The media's Trump fail
The media’s failure to report that Donald Trump might well win the 2016 election is a debacle for America’s intelligentsia on the order of the 2008 mortgage crisis and 2003 Iraq WMD “slam dunk.” These fiascoes all stemmed from “knowledge management organizations” rotted with intellectual bias, groupthink, and perverse incentives. All three featured decision-makers and intellectual cheerleaders from similar social and educational milieus. Yet only the mainstream media have so far evaded tangible consequences, or real self-assessment, for their historic stumble.
The financial crisis cratered entire companies, cost many executives their jobs and wealth, and then saddled the industry with new regulations. After WMD in Iraq went from “slam dunk” to, in military parlance, WTF, a reorg of the intelligence community soon followed. Yet the television anchors, reporters, and pundits who missed the biggest political story in modern times remain happily in place, their tears from Election Night powdered over, now focused on exposing the “lies” of the very man they’d assured their audiences would never be president.
Rather than resign in embarrassment, the top producers and editors of the major media have actually doubled down, filling their platforms with stories so consistently inclined against Trump the president and his policies as to be essentially indistinguishable from editorials. They (rightly) fulminate against “fake news” while spiking and slanting their Trump coverage with feverish intensity, never seeing the irony. The journalism academy offers no corrective, instead cheering the status quo from the sidelines. “The Goal Is Not to Fear Trump, But For Trump to Fear You,” reads a representative headline from the house organ of the Columbia Graduate School of Journalism (of which I’m an unlikely graduate).
So what’s the solution? Unlike intelligence officers or investment bankers, journalists are not accountable to government officials or their regulatory proxies, a good thing for 1st Amendment absolutists such as myself. But the media tradition of “holding power to account” – which drove such persistent demands for change in the finance and intelligence worlds after their respective train wrecks – apparently cannot be aimed at the mirror. Even the media’s corporate overlords seem strangely indifferent to the market forces that come from insulting half their potential customers and seeing their product approval drop to the level of exploding cell phones.
From these unaccountable circumstances, one glimmer of hope does emerge. It’s now essentially impossible for industry apologists to deny that the major media are biased – in the strictest sense of the vast bulk of their employees being “prejudiced” in favor of ideas endorsed by the Democratic Party and the bien pensants of New York, D.C., Hollywood, and Silicon Valley. Even Politico felt obliged to report that its 2016 poll of the White House press corps showed that not one respondent registered as a Republican, and just one reporter of 16 planned to vote for Trump.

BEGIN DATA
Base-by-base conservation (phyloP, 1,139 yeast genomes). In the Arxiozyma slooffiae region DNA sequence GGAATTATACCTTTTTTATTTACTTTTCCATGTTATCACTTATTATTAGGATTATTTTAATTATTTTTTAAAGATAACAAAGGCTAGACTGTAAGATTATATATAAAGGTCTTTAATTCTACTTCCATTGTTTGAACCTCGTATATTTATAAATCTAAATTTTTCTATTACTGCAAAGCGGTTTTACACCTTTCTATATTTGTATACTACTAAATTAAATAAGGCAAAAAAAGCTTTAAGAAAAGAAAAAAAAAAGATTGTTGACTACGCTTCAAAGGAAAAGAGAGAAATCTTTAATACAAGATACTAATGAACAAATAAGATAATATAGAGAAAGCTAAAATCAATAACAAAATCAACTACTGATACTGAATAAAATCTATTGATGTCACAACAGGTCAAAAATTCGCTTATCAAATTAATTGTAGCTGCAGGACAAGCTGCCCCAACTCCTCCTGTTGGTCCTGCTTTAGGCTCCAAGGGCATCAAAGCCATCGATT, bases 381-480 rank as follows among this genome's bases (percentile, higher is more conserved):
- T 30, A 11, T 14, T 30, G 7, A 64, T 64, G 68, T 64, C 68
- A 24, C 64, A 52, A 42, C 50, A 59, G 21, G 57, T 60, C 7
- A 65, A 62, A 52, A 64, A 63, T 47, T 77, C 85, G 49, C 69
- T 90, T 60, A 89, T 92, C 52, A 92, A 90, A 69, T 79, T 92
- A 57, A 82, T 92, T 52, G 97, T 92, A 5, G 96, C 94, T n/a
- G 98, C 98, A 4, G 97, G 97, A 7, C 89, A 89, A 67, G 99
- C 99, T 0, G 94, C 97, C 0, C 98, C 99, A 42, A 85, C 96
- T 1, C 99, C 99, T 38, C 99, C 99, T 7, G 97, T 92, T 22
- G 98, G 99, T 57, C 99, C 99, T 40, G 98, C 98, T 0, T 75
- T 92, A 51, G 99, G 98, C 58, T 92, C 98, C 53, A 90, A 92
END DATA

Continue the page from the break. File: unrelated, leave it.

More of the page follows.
In tacit recognition of these facts, media leaders now insist that their organizations can be “balanced,” or at least “fair,” despite the systemic cognitive bias of their newsrooms. We’re assured that the personal views of reporters – shared with coworkers, friends, spouses and especially bosses – don’t hamper their coverage one bit. As the media reporter for one of America’s most influential papers tweeted me not long ago – regarding the overwhelmingly Democratic voting record of journalists – “[a]nd why would voting record be proof of journo bias one way or the other? You can't be fair if you vote?”
This deflection demonstrates the failure of journalism to keep up with the science and practice of other knowledge industries, the very processes to avoid confirmation bias and groupthink the media demanded be adopted by the intelligence community and Wall Street after their train wrecks. The issue is not whether an individual reporter, or even an entire newsroom, who strongly holds one set of views can be “fair” to those who hold another. The issue is whether a knowledge organization that has no concern about the known effects of groupthink, or related factors such as the one cognitive science calls “process losses,” can produce optimal analysis and forecasts. It can’t.
It might be too much to expect media executives to plunge into newly emerging best practices of analysis and forecasting. But there is a modest step that even a New York Times editor would be hard pressed to dismiss (at least outside his newsroom): add intellectual diversity to news media recruiting goals. If the events of 2016 showed anything, it was how out of step the major media were with the nation they’re supposed to cover. Focused on increasing the representation of women and racial, sexual and religious minorities – on the assumption such folks would bring new perspectives to the newsroom – media executives remain content with staffs that contain few if any employees who think anything like the half of the country that voted for Donald Trump.
Addressing the recruitment issue might allow media executives to demonstrate they have some idea of the inescapable lesson of 2016: for the major media, as for the intelligence community and Wall Street, systematic bias is dangerous malpractice.
Mark Sauter became a television and print reporter after serving in the U.S. Army. He now works in the financial industry. The views expressed here are entirely his and do not reflect those of his employer.